Surely this arm could smite
The wild earth with its thyrsus, day and night,
And faint not! Sweetly and forgetfully
The dim years fall from off me!


As with thee,
With me ’tis likewise. Light am I and young,
And will essay the dancing and the song.


Quick, then, our chariots to the mountain road.


Nay; to take steeds were to mistrust the God.


So be it. Mine old arm shall guide thee there.


The God himself shall guide! Have thou no care.


And in all Thebes shall no man dance but we?


Aye, Thebes is blinded. Thou and I can see.


‘Tis weary waiting; hold my hand, friend; so.


Lo, there is mine. So linkèd let us go.


Shall things of dust the Gods’ dark ways despise?


Or prove our wit on Heaven’s high mysteries?
Not thou and I! That heritage sublime
Our sires have left us, wisdom old as time,
No word of man, how deep soe’er his thought
And won of subtlest toil, may bring to naught.
Aye, men will rail that I forget my years,
To dance and wreathe with ivy these white hairs;
What recks it? Seeing the God no line hath told
To mark what man shall dance, or young or old;
But craves his honours from mortality
All, no man marked apart; and great shall be!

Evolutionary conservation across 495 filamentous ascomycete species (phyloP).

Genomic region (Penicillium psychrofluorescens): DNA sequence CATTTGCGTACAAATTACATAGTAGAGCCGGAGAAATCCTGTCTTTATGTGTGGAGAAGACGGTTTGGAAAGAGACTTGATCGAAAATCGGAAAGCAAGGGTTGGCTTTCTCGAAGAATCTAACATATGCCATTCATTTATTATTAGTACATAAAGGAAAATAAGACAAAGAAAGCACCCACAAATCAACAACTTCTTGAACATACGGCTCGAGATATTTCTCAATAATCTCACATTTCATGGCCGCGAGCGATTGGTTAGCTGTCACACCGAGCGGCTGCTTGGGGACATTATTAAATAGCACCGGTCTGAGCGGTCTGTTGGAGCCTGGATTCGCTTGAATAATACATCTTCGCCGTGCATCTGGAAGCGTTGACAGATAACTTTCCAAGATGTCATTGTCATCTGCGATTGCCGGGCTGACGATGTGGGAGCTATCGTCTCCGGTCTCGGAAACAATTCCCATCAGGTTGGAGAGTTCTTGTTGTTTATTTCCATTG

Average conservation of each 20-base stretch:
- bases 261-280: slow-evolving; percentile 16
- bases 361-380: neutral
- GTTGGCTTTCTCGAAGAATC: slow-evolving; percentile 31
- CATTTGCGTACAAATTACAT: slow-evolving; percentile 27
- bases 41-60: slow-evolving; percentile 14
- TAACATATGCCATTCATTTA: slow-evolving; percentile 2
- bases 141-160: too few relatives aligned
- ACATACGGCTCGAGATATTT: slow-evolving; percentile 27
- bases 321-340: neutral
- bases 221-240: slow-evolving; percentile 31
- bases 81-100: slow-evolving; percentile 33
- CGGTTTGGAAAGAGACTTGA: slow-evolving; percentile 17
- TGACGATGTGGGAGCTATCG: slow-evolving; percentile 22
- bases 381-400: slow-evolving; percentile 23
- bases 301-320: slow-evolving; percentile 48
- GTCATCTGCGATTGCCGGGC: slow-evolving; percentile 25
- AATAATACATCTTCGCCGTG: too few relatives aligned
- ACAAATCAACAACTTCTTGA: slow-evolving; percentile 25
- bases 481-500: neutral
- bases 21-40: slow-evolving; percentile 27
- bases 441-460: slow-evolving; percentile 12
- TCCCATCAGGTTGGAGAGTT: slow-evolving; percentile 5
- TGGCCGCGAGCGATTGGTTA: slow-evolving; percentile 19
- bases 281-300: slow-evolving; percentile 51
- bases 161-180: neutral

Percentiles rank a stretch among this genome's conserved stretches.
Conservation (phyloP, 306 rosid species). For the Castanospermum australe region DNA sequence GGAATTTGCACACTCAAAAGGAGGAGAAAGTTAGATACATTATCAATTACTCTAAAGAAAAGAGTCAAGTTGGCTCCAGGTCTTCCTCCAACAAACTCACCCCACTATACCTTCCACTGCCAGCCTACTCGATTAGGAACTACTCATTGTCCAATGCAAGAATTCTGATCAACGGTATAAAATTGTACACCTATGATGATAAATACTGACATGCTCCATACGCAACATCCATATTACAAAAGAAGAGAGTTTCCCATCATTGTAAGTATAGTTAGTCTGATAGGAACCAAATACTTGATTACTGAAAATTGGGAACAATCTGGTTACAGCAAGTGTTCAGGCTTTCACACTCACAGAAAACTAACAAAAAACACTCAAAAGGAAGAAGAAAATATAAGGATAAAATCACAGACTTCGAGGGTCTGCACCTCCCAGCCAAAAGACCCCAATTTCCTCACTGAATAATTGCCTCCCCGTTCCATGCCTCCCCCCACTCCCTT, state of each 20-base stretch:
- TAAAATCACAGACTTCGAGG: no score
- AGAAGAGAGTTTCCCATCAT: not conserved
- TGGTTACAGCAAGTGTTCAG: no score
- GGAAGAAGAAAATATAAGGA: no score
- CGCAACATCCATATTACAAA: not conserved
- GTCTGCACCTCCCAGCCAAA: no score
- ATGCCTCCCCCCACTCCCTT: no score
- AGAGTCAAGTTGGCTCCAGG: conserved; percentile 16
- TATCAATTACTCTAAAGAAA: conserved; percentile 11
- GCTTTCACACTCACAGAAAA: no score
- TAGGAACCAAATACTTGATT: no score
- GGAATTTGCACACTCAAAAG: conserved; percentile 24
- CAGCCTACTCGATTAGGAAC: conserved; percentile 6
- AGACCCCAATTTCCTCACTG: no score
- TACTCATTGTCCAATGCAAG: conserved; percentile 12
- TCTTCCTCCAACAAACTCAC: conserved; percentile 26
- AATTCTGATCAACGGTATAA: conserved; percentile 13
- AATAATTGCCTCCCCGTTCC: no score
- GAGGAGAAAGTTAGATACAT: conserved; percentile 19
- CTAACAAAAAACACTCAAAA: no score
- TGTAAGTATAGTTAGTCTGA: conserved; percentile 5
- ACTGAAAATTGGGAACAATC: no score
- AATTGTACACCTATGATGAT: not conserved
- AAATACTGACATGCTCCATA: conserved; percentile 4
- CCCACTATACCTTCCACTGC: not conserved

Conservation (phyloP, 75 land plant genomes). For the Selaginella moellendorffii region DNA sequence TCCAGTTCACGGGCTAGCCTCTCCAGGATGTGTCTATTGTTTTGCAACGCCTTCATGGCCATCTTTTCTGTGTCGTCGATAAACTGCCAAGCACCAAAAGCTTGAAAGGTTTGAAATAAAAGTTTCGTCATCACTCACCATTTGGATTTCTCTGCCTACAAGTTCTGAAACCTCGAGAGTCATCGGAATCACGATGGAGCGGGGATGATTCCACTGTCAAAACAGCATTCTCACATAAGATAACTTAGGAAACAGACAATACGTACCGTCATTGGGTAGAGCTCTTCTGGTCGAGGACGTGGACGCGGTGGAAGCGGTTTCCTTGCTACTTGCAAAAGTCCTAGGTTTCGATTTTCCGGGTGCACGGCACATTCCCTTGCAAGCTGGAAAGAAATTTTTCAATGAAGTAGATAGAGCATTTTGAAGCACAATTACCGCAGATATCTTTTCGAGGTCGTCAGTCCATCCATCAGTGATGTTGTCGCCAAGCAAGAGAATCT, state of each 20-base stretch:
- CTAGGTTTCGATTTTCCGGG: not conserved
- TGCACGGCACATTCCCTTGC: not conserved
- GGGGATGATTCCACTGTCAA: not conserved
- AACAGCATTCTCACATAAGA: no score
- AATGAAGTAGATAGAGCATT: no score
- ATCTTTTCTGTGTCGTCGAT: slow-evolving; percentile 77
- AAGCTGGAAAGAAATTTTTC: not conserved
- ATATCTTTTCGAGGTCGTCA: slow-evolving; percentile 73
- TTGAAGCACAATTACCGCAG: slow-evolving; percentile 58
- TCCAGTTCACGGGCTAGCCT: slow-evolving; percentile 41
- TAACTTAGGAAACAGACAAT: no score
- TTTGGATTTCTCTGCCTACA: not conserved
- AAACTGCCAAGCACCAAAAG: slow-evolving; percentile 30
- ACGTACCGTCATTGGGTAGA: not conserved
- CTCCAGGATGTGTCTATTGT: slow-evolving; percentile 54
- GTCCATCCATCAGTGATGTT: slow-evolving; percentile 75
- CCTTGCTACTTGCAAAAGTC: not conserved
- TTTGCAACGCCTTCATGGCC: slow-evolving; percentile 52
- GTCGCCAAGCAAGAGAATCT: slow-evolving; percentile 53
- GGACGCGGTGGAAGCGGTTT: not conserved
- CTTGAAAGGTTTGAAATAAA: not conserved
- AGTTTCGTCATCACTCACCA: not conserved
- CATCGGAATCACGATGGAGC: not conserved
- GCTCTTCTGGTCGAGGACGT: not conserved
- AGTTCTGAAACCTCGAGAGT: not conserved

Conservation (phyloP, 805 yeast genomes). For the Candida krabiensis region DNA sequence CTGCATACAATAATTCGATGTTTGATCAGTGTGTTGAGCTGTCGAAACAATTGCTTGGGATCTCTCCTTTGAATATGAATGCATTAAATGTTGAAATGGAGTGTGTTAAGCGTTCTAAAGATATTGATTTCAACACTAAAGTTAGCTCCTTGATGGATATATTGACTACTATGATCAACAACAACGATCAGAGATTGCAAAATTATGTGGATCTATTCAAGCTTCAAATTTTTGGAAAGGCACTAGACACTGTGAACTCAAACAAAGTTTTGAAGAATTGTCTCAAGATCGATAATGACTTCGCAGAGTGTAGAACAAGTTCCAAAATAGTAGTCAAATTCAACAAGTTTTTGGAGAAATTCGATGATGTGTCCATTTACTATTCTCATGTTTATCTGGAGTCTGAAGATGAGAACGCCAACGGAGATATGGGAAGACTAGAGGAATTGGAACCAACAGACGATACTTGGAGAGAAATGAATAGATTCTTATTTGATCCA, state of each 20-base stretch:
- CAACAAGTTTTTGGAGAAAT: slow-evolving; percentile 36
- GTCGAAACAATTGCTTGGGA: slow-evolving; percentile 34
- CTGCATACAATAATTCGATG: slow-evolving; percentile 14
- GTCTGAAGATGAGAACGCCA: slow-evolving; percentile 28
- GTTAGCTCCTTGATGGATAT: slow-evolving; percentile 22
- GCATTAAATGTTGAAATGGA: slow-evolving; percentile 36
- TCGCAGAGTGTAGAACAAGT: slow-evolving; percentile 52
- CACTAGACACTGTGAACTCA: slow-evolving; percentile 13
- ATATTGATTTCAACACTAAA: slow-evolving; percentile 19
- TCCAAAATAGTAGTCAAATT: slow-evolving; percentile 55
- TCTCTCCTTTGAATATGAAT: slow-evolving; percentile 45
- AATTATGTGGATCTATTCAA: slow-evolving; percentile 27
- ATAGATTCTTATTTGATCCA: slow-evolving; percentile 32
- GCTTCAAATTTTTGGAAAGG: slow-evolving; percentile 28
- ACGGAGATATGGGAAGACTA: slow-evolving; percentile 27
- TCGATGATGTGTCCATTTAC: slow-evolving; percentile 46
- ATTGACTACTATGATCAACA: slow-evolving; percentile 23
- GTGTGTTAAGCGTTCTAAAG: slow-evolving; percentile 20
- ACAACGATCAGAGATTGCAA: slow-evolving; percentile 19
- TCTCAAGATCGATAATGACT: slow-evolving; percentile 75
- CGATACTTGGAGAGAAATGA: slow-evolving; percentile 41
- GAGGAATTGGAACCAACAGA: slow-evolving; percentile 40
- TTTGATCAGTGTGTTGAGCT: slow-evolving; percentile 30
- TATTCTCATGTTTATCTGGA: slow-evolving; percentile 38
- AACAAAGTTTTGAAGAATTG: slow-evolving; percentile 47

(after looking away toward the Mountain)

Teiresias, since this light thou canst not read,
I must be seer for thee. Here comes in speed
Pentheus, Echîon’s son, whom I have raised
To rule my people in my stead.—Amazed
He seems. Stand close, and mark what we shall hear.

[The two stand back, partially concealed, while there enters in hot haste Pentheus, followed by a bodyguard. He is speaking to the Soldier in command]


Scarce had I crossed our borders, when mine ear
Was caught by this strange rumour, that our own
Wives, our own sisters, from their hearths are flown
To wild and secret rites; and cluster there
High on the shadowy hills, with dance and prayer
To adore this new-made God, this Dionyse,
Whate’er he be!—And in their companies
Deep wine-jars stand, and ever and anon
Away into the loneliness now one